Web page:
Kaposi's Sarcoma


Kaposi's sarcoma (KS) is a disease in which cancer cells are found in the tissues under the skin or mucous membranes that line the mouth, nose, and anus.

KS causes red or purple patches (lesions) on the skin and/or mucous membranes and spreads to other organs in the body, such as the lungs, liver, or intestinal tract.


Kaposi's sarcoma consists of characteristic skin lesions that range from flat to raised purple plaques. These tumors have a rich network of small blood vessels, and red blood cells moving slowly through these channels lose their oxygen, changing from red to blue. The mixture of red and blue cells gives the KS lesion a characteristic purple color.

There are several forms of KS, based on cause rather than appearance. The "classic" Kaposi's sarcoma, found mainly in Mediterranean males and mid-European Jews, has always been rare. In the 1950s a large number of cases were found in Africa, and the incidence has dramatically increased since then. KS was later found to be a common result of an alteration of body immunity.

There are two circumstances under which this alteration takes place. The first is when depression of the immune system is part of some treatment, for example in kidney or other organ transplants. To prevent the foreign organ from being rejected, powerful drugs are given to shut down the immune system.

The second circumstance is associated with Acquired Immune Deficiency Syndrome (AIDS).

Types Of Tumors

KS tumors are divided into three groups, based on appearance, with much overlap.

Nodular lesions are of varying size and thickness. They are purple and will at times have a halo of brown or yellow pigment around them.

Infiltrating lesions may be quite large, may be raised, or grow downward beneath the skin.

Lymphatic lesions can mimic other causes of swollen lymph nodes and may require a biopsy to rule out infection.

Under the microscope, all three types of KS appear similar. But three sub-types have been identified, all of which are treated much the same. The spindle cell variety is the slowest growing, the anaplastic is the most aggressive, and the mixed cell has a somewhat intermediate growth rate.


The epidemic KS, occurring as a disease that accompanies AIDS, is thought to have a cause - the virus named HIV (Human Immunodeficiency Virus). If given a blood test for HIV, nearly all patients with epidemic KS will show evidence of being infected.

Various ideas have been advanced to explain how this virus causes KS. One theory is that it causes a normal cell to become malignant either directly or by initiating a chain of events. Various agents that may be involved in such a change have been identified.

Yet another idea has to do with the body's T cells, some of which hunt for malignant cells that have developed spontaneously and kill them off before they can become cancers. The T cell is known to be infected with the virus and cannot kill the malignant cells.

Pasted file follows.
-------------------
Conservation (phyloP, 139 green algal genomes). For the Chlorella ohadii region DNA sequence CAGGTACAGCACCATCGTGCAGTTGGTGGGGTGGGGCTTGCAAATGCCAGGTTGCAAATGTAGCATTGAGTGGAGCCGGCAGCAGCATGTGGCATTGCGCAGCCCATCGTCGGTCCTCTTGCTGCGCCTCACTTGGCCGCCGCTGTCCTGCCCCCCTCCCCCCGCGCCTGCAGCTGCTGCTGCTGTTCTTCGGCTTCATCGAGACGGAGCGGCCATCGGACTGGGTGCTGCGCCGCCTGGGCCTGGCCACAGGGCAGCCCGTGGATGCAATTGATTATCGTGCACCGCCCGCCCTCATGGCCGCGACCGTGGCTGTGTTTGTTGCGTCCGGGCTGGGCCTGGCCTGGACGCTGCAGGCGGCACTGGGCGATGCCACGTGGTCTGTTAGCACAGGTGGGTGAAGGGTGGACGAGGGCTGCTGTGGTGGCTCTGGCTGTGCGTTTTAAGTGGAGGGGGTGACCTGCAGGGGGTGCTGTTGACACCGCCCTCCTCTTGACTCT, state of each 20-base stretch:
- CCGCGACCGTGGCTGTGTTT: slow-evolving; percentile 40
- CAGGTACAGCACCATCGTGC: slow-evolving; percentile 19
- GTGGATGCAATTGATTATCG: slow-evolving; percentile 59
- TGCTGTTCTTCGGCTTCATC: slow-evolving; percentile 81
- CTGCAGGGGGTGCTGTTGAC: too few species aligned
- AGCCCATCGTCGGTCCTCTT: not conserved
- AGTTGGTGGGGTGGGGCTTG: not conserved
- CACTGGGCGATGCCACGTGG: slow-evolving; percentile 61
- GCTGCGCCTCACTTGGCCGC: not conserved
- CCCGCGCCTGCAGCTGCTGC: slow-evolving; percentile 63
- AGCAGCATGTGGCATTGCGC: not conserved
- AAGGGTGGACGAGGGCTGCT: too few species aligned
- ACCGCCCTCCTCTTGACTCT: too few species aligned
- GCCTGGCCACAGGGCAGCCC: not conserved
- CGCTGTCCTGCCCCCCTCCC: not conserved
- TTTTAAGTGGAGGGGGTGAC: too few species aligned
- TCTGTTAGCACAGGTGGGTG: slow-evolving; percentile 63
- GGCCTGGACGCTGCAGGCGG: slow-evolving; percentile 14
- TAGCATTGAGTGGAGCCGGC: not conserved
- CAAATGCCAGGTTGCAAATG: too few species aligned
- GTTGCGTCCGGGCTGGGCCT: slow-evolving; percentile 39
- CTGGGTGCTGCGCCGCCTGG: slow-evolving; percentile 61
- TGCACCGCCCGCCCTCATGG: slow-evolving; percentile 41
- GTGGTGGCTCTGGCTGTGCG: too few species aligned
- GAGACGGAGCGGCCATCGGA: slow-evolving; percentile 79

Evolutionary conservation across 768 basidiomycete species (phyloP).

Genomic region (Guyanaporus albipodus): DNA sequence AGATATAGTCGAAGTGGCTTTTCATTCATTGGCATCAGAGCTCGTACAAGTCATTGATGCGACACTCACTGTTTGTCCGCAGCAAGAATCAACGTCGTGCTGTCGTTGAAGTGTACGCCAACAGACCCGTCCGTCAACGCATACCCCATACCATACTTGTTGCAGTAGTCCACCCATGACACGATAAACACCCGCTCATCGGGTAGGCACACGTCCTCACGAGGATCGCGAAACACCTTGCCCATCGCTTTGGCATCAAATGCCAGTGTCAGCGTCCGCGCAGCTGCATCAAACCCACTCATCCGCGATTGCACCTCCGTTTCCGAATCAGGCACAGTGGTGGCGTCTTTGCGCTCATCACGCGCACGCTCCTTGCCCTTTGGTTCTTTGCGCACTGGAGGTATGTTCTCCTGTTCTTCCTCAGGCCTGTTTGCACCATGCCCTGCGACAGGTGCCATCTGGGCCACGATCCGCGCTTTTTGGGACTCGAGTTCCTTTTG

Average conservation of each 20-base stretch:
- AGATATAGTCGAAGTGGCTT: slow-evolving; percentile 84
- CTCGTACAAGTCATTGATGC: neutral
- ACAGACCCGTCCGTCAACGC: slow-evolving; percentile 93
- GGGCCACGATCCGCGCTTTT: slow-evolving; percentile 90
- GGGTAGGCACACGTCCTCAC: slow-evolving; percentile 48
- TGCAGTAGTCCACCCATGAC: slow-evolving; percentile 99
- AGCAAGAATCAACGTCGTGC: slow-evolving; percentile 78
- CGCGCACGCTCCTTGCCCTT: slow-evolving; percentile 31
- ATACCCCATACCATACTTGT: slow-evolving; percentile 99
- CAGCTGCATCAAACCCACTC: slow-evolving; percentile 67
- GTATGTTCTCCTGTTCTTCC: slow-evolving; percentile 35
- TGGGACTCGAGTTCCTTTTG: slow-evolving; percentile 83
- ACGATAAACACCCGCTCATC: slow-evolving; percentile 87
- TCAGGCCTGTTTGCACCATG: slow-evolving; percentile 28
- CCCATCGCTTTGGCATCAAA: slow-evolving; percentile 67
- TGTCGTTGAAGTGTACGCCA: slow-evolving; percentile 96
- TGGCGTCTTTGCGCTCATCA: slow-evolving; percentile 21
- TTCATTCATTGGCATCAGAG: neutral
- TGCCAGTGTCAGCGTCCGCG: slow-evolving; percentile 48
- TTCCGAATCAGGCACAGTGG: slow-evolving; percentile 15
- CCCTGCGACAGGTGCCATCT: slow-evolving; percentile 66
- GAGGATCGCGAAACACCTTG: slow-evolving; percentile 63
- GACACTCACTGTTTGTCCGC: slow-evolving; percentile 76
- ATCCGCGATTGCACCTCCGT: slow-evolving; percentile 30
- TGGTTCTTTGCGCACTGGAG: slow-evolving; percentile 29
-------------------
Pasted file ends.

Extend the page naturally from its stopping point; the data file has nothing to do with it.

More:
There are no general symptoms of early KS. In the epidemic form, KS may be the first sign of AIDS, or, the first lesion may follow an illness of months or years. During this time, the patient may have had non-specific symptoms such as fever, weight loss and sweating. Possibly there were other illnesses, such as lymphoma or tuberculosis, before the first KS lesion developed.

Once the disease occurs, symptoms relate to the site of involvement. Early and more advanced skin lesions are usually only mildly uncomfortable, although painful ulcers may occur.

Lesions in the gastrointestinal tract are very common but rarely cause significant symptoms. Early lesions in the lung have no symptoms either, but severe lung involvement produces a profound air hunger.


KS is not considered curable. Neither surgical removal of the first-detected lesion nor obtaining a complete remission of multiple sites with chemotherapy or other techniques results in cure. Long-term survival does occur both with or without treatment, however.

Survival in classic KS is usually years and sometimes decades. Some patients with AIDS-related KS are still alive after 10 years, though most survive only a few years and treatment decisions are usually aimed at palliation.

All forms of KS are sensitive to radiation therapy. Radiation is especially useful for lesions that are cosmetically disturbing, painful, involve the mouth extensively, block lymphatics, bleed, or protrude from the skin. Response rates are quite high and treatment is well tolerated.

Chemotherapy can be used in treatment but there is concern that aggressive treatment might further depress the immune system. The disease does respond to chemotherapy, both with single agents and combinations of drugs.

KS is one of the few tumors that responds to local injections of chemotherapy. Many anticancer drugs cause intense local damage if they are accidentally injected into tissue. This undesirable effect has been used in a positive way to treat skin lesions.

Biological therapy involves immunologic treatment of KS primarily with the interferons, mainly alpha. Other agents, especially interleukin-2 are being studied.